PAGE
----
This is it. The conclusion to Grant Morrison’s tour-de-force exploration — and dismantling — of the DC Universe. Plagued by delays, DC finally brought in a committee of artists to finish the whole thing just one month after it was originally intended to wrap up.
So how was it?
The word I’d actually go for is bittersweet.
Final Crisis is more ambitious and, in a way, more epic than Crisis on Infinite Earths, Zero Hour, or Infinite Crisis. They destroyed alternate universes, revised the current universe, or went back in time to adjust the beginning of the universe, but despite the fade-out pages in the middle of Zero Hour, none of those ever gave the impression that it was all over for the good guys, and they were left picking up the pieces.
In this issue we learn just how hard it is to kill a god. We learn what super-heroes do when they can’t save the world by fighting. Multiple plots by multiple characters come together, and we learn just why some characters are in the book in the first place.
The narrative structure has fragmented even further, with some events only getting a panel or two and maybe a caption, much of it told in flashback from the end of all things. I’ve been saying for several months that it’s a 12-issue story chopped down to 7 books, but now I’m beginning to think to really do justice to all the ideas presented, and all the plot threads, you’d have to expand it to at least 24 issues, possibly more.
There’s also a heavy meta-textual emphasis on story, which I suppose I should have expected after reading Superman: Beyond. Thinking about it, this goes back at least as far as Morrison’s run on Animal Man, in which the title character learned that he literally was a comic book character, with writers artists and editors dictating his life. But it also made some parts of the issue feel like I was reading Sandman (more about that later).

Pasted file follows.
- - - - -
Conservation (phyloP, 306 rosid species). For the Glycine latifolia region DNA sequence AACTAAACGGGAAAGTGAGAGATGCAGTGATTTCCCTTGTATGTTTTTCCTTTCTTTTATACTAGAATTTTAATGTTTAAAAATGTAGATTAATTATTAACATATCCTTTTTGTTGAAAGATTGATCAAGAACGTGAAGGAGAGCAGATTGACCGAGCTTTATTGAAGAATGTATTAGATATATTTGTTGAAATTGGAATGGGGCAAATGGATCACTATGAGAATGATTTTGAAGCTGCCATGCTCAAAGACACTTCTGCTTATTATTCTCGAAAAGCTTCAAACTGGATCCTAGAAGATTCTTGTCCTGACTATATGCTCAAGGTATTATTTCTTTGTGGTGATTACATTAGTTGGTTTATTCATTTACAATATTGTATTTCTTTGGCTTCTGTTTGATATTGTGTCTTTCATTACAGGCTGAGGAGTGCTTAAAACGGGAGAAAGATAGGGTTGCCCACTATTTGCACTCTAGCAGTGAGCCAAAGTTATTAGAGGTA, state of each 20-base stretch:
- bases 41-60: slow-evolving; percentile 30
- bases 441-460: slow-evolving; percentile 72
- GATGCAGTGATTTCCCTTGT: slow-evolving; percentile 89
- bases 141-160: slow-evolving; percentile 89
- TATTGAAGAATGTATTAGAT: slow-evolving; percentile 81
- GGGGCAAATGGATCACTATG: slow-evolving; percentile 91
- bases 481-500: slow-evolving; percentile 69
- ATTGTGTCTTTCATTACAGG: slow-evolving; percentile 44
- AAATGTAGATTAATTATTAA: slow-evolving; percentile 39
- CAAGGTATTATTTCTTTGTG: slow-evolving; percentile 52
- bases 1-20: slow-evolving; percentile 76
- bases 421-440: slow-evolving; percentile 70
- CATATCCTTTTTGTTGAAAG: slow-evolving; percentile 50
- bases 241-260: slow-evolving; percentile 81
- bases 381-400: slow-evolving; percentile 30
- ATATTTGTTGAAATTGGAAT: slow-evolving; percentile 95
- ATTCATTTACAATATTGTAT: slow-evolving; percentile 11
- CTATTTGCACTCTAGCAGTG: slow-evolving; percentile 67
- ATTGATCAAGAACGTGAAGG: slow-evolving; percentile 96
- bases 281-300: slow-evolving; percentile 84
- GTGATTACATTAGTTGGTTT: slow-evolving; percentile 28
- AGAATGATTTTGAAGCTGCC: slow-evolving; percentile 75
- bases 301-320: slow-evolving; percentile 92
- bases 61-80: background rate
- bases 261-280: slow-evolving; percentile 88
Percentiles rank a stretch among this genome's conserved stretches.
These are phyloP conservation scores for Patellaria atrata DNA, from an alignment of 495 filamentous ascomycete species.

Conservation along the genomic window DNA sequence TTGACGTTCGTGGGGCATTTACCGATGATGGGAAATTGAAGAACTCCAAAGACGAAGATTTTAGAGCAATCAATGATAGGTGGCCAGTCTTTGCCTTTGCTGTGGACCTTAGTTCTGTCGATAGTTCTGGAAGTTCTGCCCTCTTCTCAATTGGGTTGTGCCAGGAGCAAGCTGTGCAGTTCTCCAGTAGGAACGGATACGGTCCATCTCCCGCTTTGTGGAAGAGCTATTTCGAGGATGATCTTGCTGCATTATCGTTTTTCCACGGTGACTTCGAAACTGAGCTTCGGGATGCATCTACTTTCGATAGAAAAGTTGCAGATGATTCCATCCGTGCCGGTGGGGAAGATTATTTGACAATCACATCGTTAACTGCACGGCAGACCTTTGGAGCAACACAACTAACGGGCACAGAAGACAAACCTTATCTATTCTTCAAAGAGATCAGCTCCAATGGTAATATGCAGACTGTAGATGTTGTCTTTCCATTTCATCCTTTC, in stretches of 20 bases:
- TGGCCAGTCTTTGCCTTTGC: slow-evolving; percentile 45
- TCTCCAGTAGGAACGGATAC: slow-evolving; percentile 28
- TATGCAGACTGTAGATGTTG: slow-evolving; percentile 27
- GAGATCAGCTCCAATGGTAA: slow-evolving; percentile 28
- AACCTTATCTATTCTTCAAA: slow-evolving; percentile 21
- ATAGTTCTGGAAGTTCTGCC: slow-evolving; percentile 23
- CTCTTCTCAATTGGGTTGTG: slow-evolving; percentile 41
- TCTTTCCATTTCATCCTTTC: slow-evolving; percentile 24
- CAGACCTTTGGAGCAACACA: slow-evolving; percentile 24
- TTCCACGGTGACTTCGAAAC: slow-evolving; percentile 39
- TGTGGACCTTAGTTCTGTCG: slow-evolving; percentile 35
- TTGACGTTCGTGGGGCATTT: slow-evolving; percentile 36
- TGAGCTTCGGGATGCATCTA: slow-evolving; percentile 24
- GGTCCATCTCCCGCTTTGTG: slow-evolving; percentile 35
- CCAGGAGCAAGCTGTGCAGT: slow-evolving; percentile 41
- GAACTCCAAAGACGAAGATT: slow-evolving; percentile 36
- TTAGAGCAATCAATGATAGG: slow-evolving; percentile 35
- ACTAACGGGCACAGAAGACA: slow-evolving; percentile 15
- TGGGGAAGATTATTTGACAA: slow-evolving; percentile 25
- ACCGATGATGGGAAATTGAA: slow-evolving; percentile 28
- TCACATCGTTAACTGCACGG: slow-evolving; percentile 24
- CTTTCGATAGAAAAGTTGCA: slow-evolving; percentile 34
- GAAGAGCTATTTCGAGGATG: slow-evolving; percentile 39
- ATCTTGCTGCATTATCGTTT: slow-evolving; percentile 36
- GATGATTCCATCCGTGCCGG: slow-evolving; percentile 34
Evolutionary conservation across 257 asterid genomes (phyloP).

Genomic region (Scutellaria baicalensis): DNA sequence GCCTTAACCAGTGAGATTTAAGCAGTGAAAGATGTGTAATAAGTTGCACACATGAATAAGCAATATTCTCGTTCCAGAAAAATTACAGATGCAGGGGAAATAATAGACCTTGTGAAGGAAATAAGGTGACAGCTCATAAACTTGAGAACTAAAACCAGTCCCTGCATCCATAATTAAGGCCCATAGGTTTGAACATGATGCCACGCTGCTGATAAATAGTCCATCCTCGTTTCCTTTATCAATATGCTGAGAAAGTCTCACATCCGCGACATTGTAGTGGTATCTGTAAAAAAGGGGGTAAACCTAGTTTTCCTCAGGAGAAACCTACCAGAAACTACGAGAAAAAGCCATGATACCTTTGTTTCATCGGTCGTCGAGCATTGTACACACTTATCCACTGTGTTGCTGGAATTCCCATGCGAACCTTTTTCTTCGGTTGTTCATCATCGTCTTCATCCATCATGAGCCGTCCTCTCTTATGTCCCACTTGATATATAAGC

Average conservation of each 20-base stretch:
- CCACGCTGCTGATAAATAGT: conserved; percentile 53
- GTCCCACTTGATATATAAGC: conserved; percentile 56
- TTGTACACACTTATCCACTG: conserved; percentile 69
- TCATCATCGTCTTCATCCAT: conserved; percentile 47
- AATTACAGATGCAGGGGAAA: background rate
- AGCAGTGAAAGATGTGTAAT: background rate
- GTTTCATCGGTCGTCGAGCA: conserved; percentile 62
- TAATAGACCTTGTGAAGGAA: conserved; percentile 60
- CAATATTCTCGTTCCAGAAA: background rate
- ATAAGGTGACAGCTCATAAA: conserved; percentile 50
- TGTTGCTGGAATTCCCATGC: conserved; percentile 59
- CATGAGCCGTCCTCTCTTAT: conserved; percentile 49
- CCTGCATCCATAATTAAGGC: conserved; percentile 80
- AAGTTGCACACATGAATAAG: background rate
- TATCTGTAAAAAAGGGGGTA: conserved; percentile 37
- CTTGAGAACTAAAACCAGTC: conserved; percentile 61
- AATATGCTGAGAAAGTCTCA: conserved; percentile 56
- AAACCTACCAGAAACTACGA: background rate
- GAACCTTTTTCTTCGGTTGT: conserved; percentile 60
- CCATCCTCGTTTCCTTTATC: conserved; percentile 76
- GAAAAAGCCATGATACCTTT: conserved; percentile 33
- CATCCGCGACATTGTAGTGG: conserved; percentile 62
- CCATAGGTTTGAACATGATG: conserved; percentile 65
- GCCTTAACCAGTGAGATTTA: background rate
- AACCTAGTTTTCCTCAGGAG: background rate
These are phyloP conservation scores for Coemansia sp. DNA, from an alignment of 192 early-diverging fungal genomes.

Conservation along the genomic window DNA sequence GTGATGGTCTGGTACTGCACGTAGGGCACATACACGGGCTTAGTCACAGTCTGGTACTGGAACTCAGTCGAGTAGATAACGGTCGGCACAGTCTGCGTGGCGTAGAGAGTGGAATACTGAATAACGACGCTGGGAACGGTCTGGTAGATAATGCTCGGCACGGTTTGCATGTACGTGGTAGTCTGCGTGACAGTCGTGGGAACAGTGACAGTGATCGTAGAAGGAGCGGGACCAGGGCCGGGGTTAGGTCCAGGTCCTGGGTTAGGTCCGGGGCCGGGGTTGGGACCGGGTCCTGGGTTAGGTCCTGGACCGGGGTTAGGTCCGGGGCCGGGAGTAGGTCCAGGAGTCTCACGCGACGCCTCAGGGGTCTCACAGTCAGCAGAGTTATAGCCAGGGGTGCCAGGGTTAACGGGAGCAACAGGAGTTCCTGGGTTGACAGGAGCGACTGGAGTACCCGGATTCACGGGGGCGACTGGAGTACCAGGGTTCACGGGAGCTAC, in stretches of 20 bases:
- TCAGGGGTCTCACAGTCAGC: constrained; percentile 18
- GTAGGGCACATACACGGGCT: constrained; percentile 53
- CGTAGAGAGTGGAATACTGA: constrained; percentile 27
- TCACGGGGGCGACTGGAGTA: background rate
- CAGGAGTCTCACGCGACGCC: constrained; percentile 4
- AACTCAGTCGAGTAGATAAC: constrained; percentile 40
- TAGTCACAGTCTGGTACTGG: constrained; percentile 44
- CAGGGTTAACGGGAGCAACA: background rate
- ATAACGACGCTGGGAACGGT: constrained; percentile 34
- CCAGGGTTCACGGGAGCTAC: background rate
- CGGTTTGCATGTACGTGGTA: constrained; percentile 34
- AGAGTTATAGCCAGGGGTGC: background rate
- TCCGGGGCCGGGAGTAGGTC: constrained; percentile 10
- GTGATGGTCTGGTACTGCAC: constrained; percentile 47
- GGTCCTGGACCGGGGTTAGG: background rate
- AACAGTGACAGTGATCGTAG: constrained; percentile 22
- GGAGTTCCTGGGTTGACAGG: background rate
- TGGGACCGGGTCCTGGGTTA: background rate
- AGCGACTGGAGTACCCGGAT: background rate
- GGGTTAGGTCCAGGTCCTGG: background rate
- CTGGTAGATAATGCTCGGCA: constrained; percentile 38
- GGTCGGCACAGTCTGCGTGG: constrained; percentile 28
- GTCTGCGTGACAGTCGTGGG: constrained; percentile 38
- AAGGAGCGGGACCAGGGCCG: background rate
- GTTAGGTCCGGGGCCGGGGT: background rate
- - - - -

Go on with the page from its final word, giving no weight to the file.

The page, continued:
It’s only in these last two issues that I really felt like pieces of the story from tie-ins were missing. I didn’t have a problem with the bits of Batman’s story that were told only in “Last Rites,” or the story with Black Lightning and the Tattooed Man from “Submit.” But then I didn’t read either of those, and just took things in stride. I did read “Superman: Beyond,” and while I felt that the yellow submarine and the multiversal Superman mission would have worked fine without that story, the introduction and nature of Mandrakk the Dark Monitor still felt out of place, even after having read the side story. (Interesting: I just realized I’ve actually provided supporting evidence for my Final Crisis Theory of Impenetrability.)
Anyway, at this point I don’t think I can say anymore without revealing too much, so spoilers after the cut. Continue reading